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Conversations between earthquakes and earthquake researchers,
or how one earthquake sets up the next

Ross Stein and Tom Parsons
U.S. Geological Survey, Menlo Park

Wednesday, August 29, 2001
3:00 p.m.–Pacific Forum

Through demonstrations, animations, and slides, we explore 'conversations' between earthquakes on adjacent faults, to learn how one shock promotes or inhibits earthquakes on other faults.

Earthquakes suddenly release stress that slowly accumulates as the earth's plates move toward or past each other. An earthquake drops stress on the fault that slipped, preventing any more activity until the stress rebuilds, typically hundreds to thousands of years hence.

But an earthquake also raises stress at sites off the slipped fault. All other things being equal, the regions where stress rises will be where the next earthquakes occur, both large and small. That's our approach in a nutshell.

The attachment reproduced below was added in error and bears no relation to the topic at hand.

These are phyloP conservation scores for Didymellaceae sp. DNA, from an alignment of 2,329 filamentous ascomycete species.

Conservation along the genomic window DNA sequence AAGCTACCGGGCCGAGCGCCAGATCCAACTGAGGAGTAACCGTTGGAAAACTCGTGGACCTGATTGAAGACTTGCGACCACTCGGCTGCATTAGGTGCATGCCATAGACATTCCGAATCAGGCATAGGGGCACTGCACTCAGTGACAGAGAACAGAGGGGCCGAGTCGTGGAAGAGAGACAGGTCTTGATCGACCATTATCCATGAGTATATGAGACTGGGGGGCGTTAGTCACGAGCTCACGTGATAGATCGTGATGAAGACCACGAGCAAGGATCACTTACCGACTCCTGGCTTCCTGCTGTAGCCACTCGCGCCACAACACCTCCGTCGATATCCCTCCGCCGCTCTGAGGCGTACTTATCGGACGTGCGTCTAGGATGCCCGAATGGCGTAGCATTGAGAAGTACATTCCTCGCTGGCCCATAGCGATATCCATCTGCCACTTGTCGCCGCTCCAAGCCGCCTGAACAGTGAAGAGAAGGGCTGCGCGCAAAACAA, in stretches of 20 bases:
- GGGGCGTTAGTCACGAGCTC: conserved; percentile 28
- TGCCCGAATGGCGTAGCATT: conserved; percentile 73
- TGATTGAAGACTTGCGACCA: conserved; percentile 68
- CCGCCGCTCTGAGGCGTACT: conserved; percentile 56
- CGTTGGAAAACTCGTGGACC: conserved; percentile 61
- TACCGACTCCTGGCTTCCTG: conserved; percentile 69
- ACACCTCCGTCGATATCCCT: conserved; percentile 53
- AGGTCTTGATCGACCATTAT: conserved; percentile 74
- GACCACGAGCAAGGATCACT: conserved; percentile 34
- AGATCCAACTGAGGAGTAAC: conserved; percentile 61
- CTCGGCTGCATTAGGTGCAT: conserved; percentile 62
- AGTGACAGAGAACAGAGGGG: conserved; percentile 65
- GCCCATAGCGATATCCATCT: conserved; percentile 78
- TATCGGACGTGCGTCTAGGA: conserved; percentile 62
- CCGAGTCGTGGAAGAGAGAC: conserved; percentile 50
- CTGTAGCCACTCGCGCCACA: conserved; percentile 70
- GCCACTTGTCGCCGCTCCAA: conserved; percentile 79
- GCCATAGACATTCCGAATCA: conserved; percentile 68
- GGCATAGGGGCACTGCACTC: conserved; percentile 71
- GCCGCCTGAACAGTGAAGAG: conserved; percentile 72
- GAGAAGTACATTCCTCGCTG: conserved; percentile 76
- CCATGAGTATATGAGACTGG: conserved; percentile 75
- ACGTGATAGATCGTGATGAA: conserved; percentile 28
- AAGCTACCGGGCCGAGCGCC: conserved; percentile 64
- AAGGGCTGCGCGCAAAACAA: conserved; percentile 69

We model earthquakes, stress changes, and stress renewal. We find that aftershocks and subsequent mainshocks occur where the stress rises and are largely absent where the stress drops. This tendency is strongest immediately after the triggering shock and fades over the ensuing decades.

We will explain the approach and apply it to earthquakes in Turkey and California, and then we will focus on how seismicity on the San Gregorio fault in Monterey Bay was shut down by the 1906 San Francisco earthquake and then started back up by the 1989 Loma Prieta shock.

Next: Molecular ecology of nitrogen fixation in the sea